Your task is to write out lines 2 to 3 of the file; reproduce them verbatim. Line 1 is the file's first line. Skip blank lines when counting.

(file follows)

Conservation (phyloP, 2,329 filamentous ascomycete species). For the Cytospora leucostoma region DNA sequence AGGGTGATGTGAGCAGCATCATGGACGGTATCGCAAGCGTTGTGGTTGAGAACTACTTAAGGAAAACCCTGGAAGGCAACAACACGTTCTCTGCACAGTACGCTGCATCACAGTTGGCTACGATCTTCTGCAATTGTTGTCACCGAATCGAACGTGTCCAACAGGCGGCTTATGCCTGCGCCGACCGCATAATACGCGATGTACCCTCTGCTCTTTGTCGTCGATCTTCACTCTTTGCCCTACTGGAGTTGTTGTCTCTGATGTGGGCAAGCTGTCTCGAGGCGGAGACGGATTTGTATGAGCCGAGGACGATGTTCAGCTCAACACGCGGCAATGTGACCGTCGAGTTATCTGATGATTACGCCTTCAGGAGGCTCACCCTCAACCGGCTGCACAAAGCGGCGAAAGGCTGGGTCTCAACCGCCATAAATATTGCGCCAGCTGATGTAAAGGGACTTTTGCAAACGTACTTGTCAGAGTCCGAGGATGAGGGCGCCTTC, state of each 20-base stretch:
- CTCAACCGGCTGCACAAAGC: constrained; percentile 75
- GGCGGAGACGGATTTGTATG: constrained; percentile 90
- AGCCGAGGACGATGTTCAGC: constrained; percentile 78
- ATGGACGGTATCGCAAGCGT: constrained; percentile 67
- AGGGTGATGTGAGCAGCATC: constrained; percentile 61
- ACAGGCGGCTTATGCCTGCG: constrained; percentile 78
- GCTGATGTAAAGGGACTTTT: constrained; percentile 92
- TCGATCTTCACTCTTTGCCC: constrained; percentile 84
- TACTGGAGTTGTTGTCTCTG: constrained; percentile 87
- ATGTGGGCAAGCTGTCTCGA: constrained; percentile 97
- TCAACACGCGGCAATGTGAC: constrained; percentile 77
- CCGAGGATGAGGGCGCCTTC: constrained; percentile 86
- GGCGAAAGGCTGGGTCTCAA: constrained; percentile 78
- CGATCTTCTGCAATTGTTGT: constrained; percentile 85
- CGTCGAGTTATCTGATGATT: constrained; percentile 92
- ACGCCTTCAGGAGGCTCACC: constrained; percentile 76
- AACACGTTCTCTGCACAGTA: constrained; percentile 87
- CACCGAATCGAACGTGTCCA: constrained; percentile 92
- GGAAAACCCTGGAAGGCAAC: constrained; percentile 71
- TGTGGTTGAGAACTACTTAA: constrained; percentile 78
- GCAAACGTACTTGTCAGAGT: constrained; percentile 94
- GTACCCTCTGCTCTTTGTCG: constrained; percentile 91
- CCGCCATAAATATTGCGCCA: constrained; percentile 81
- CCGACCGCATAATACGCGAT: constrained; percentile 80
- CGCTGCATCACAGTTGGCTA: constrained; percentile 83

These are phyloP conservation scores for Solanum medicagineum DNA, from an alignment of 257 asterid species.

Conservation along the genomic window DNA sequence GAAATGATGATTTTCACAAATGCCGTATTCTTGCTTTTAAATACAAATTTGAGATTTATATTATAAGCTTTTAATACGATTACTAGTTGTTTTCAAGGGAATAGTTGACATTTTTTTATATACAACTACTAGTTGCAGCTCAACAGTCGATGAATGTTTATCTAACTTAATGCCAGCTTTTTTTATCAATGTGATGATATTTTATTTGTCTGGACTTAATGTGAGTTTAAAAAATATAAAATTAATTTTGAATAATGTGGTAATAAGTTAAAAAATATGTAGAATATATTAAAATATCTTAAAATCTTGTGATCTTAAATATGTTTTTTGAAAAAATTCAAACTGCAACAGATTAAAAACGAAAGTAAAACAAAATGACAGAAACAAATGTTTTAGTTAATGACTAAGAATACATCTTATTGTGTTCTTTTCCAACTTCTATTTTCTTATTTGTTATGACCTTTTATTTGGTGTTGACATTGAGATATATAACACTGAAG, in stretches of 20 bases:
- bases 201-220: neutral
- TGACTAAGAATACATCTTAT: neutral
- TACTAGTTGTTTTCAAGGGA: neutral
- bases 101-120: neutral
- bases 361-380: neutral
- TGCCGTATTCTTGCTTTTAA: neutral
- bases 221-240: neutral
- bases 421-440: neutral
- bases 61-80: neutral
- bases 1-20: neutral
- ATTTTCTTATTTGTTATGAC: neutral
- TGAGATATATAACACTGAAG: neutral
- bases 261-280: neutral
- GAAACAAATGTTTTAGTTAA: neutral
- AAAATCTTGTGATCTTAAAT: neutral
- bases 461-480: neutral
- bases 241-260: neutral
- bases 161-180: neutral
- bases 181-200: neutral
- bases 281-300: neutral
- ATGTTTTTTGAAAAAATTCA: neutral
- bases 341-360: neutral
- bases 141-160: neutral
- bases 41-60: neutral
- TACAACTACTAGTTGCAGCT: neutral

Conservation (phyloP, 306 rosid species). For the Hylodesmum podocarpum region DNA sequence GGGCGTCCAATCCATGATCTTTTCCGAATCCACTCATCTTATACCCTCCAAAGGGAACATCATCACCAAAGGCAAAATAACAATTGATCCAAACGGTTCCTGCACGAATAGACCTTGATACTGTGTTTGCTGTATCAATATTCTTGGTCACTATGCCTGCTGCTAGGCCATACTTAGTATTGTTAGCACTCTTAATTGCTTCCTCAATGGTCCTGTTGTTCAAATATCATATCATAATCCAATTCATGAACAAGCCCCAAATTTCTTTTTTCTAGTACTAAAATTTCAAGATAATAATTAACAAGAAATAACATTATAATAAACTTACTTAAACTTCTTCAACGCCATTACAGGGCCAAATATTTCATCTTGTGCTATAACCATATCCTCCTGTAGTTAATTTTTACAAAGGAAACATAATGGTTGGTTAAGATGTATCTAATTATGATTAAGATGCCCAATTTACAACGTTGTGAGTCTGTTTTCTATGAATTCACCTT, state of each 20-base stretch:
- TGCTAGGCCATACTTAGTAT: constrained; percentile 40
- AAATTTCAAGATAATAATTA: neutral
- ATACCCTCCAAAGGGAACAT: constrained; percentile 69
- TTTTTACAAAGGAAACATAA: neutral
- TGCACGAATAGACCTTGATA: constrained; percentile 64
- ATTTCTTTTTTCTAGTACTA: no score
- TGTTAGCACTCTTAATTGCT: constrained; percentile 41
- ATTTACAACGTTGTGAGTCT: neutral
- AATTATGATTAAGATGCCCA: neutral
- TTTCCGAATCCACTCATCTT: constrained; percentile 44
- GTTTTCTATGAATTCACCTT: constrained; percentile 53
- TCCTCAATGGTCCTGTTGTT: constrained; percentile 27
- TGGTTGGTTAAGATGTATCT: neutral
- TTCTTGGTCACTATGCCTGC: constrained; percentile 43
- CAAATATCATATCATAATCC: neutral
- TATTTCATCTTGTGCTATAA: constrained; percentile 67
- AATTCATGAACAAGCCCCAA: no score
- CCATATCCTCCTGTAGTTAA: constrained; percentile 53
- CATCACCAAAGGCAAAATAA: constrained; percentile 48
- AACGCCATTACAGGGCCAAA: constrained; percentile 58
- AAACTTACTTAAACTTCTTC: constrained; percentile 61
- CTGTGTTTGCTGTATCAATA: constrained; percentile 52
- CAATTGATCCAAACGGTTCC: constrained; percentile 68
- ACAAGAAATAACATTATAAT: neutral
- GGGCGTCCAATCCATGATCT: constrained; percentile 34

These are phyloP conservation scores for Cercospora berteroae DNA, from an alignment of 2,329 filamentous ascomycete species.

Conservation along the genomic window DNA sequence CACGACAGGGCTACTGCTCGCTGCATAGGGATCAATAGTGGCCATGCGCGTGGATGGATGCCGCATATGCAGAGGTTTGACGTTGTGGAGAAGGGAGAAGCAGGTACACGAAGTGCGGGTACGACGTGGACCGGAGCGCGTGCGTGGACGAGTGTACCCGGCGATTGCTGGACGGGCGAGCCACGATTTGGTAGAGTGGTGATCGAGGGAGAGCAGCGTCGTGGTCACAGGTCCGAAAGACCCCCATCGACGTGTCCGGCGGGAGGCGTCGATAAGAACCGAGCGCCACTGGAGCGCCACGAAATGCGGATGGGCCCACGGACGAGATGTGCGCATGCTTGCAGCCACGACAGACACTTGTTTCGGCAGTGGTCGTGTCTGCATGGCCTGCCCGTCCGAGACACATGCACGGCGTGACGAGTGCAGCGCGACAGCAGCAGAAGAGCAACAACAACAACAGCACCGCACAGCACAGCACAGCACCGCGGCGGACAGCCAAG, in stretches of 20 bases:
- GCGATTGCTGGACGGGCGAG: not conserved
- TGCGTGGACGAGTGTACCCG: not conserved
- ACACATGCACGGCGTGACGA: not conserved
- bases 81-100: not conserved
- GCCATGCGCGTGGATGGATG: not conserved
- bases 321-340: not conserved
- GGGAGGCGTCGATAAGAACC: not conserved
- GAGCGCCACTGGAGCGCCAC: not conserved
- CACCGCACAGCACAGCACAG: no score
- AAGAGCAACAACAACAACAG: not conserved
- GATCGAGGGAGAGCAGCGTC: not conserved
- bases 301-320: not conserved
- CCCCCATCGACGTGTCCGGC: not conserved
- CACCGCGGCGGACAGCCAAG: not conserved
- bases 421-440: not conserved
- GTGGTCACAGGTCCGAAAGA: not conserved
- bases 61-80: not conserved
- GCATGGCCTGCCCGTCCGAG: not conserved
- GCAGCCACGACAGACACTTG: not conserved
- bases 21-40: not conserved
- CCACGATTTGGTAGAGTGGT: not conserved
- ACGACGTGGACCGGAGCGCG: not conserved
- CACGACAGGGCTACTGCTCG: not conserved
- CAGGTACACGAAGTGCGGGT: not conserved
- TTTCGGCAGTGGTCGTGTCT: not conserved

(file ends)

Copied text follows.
- CTCAACCGGCTGCACAAAGC: constrained; percentile 75
- GGCGGAGACGGATTTGTATG: constrained; percentile 90